CALL FOR CHAPTERS:
Afterbirth of a Nation Afterbirth of a Nation: Urban Critical Pedagogy and Ghetto-centric Film Since Boyz n the Hood (1991)
One hundred years after the release of D.W. Griffith’s 1915 film, Birth of a Nation, the film remains on the list of the best films of all time. It is standard as a part of film studies’ curricula. A box office success, Birth popularized countless filmmaking techniques that remain central to the art today. Yet, despite its commercial and artistic notoriety, Birth of a Nation is not immune to the controversy of being one of the most racist films. It celebrates the rise of the KKK while demonizing black men during America’s Reconstruction. The negative effects of its portrayal of black men have a lasting legacy on public sentiment towards racial minorities. It has been dogged mostly for its depictions of black men [white men in blackface] as violent and sexually deviant with a thirst for white female flesh.
In 1991, director John Singleton released Boyz n the Hood, a critically acclaimed film that brought the gritty life of the inner city to Hollywood’s movie screens. Boyz has been celebrated for its authentic depictions of gang violence and the realities of poverty for urban black youth. Boyz introduced us to John Singleton and can be counted as his singular, greatest work, earning him an Oscar nod and much fanfare. Simultaneously, however, the film is criticized for its depictions of black males as violent – arguably perpetuating similar stereotypes as those of 1915.
Ever on the path to follow Boyz’ success, filmmakers have chosen the inner-city as the setting for films featuring African-American casts. This text intends to inspire critical reflection and analysis of critically significant films set in urban environments, released after Boyz n the Hood. This effort is both a way to understand Singleton’s impact and legacy on American film and society, and also to critically exam the ghetto-centric genre for its value in impacting critical urban pedagogy.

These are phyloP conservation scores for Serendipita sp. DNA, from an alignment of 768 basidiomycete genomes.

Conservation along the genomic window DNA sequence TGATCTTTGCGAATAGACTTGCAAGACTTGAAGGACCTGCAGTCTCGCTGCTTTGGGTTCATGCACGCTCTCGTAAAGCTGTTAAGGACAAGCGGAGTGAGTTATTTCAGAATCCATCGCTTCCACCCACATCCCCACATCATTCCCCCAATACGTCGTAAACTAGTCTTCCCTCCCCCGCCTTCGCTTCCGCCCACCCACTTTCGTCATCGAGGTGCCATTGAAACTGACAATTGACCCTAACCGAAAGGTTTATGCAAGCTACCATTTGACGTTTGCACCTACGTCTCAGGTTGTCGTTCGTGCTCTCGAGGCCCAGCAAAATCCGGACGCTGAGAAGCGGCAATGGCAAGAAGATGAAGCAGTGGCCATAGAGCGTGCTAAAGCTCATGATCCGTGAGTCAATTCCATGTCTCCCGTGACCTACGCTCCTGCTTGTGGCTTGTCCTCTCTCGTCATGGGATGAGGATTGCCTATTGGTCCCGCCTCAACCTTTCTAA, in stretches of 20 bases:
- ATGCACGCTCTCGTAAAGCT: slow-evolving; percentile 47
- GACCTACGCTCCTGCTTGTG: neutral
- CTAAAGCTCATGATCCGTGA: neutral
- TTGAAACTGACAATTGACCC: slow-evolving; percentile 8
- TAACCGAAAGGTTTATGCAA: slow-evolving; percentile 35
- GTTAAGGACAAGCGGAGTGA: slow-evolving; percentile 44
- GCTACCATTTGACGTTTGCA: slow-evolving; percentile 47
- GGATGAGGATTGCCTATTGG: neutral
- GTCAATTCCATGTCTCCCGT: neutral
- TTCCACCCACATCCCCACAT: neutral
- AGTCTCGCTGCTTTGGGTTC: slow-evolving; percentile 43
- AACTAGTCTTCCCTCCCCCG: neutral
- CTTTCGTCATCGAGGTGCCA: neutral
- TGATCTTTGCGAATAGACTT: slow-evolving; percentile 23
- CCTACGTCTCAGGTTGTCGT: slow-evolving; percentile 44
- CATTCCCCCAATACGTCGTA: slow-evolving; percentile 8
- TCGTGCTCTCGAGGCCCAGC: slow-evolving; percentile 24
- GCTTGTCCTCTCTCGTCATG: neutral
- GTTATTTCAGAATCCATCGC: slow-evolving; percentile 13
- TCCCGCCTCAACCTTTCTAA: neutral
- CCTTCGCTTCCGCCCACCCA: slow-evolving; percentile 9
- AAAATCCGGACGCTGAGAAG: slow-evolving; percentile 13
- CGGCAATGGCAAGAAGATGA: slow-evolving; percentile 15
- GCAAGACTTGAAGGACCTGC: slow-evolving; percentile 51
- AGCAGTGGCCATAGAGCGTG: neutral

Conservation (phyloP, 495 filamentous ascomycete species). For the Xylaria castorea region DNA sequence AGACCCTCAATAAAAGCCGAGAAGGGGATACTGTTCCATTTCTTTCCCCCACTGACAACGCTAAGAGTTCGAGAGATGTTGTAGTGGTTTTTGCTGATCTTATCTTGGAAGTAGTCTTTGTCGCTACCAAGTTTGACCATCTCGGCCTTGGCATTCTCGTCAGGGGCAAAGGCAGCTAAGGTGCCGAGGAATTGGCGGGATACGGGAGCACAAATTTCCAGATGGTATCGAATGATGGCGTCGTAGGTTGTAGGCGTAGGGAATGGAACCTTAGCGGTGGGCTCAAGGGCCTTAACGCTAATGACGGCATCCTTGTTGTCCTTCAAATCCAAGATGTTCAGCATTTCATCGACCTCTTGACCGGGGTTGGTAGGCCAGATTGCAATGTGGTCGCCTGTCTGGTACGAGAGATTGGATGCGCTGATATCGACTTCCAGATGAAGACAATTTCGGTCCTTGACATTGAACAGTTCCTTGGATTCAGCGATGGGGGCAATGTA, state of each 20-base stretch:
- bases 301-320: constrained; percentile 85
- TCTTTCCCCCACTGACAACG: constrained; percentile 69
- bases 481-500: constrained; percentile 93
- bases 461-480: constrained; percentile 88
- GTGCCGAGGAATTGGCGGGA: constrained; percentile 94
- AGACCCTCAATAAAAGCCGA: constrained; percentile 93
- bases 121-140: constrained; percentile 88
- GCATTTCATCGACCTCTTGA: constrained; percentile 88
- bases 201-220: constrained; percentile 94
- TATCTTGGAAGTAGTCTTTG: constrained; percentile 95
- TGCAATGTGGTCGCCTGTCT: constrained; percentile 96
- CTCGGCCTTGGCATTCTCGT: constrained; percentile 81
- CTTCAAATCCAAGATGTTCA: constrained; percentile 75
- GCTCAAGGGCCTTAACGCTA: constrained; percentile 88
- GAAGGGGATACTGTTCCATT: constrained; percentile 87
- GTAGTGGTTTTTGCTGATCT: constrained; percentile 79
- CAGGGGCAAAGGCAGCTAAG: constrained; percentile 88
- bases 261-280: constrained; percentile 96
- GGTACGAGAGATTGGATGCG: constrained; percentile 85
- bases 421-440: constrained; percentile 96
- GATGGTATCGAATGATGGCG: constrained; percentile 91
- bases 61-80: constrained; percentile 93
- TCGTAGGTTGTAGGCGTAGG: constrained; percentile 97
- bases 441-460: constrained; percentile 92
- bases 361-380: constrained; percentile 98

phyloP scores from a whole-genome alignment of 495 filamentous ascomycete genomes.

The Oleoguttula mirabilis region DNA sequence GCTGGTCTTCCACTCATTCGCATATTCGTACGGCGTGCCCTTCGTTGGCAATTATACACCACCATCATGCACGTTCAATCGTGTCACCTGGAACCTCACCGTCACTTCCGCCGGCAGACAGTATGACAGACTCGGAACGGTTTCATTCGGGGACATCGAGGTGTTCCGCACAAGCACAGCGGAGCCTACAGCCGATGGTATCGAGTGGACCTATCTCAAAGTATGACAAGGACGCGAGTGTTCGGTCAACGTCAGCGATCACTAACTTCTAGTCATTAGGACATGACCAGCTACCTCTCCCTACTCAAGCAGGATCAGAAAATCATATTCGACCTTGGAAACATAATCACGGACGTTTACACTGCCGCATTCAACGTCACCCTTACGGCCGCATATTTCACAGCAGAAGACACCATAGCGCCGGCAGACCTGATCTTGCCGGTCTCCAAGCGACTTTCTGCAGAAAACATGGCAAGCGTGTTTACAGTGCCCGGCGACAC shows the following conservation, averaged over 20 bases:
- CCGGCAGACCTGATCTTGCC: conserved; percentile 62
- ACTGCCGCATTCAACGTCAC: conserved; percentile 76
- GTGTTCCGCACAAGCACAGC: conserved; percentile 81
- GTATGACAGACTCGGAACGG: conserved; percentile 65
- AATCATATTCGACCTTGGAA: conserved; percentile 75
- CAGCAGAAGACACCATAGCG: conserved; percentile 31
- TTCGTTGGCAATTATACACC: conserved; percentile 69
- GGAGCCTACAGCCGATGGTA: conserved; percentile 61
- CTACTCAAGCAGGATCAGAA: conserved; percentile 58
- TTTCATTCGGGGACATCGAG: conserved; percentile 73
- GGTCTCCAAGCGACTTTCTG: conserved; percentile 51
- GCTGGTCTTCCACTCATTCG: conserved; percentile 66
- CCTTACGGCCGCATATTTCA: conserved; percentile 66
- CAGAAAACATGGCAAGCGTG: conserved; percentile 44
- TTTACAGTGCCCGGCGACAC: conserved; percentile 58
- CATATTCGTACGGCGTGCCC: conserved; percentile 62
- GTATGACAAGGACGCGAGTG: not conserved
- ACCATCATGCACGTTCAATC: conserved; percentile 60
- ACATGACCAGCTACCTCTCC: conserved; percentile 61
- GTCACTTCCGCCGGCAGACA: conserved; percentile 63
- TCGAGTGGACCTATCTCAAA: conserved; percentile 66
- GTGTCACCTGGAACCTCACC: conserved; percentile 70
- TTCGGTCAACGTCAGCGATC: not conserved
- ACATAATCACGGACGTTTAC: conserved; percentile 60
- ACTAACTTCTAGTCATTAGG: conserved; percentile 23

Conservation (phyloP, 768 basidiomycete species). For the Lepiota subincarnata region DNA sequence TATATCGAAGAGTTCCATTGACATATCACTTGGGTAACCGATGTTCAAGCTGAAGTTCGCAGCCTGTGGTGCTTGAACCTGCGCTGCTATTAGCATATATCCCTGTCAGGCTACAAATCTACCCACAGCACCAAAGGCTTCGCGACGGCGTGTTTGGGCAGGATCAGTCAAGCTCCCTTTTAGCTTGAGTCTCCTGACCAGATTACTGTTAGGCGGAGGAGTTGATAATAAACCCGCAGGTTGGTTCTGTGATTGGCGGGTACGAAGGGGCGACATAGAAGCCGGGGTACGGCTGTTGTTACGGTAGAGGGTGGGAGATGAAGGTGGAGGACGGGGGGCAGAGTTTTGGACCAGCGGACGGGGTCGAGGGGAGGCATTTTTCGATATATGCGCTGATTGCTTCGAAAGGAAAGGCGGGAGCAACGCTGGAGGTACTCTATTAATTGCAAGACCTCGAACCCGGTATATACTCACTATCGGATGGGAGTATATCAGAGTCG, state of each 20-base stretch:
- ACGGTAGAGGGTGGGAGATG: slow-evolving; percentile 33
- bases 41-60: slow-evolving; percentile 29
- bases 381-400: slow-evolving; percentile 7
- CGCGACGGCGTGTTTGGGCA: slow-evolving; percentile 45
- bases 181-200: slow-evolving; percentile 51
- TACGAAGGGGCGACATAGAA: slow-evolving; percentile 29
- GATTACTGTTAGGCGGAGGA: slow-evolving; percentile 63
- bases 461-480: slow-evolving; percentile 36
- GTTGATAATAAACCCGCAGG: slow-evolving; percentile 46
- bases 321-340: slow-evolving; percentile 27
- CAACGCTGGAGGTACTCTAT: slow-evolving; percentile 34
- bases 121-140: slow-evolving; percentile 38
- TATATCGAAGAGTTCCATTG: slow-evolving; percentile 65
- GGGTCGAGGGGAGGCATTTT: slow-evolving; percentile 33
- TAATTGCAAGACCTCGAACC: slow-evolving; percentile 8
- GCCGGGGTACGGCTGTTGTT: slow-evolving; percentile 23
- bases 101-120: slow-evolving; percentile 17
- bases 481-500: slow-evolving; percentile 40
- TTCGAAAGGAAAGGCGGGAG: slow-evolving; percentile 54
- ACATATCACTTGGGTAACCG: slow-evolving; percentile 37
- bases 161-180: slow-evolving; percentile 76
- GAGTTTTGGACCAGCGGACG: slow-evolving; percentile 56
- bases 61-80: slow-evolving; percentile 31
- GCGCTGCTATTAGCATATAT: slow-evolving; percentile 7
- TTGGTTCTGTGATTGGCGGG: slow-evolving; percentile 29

Topics for discussion may include:
Black Film and Singleton’s legacy
- Significance and impact of individual films or a collective representation
- Constructions of Black identity and authenticity
- Themes of resistance and uplift in film
The Black Urban Experience
- Threat of violence and gentrification (displacement)
- Police surveillance
Black Urban Experience
- Single-parent households and cycle of poverty
- Significance of Black fathers and male role models
- “Strong” Black single mother architype and constructions of Black female identity
Critical Urban Pedagogy
- Implications for using films in social justice education
- Social, cultural, and political forces within urban education that relate to teaching students
The collection is under contract with DIO Press.
About the editors:
Brian C. Johnson, PhD, is an independent scholar focused on the intersections of film, popular culture and society. Johnson earned the PhD in Communications Media and Instructional Technology from Indiana University of PA. He is the author of Reel Diversity: A Teacher’s Sourcebook (2008), winner of the 2009 book award from the National Association for Multicultural Education. He also co-edited Glee and New Directions for Social Change (2015) and edited The Problematic Tyler Perry (2016). In 2018, he and James Vines published Reel Big Bullies: Teaching to the Problem.
Carley M. Shinault, PhD is a Postdoctoral Fellow in African American Studies at University of Houston. She earned her doctorate from Howard University, specializing in Black Politics and American Government. Published in Journal of African American Studies, National Political Science Review, and Phylon, Dr. Shinault’s body of research covers a range of the socio-political experience of African Americans in the United States. Her current research interests include the social and political impact of class stratification within the black community, gentrification, public opinion, and black feminist theory.
Double-spaced proposals and abstracts (250-500-words limit) should be sent to firstname.lastname@example.org by May 30, 2021. Authors will be notified of acceptance decision by June 15, 2021.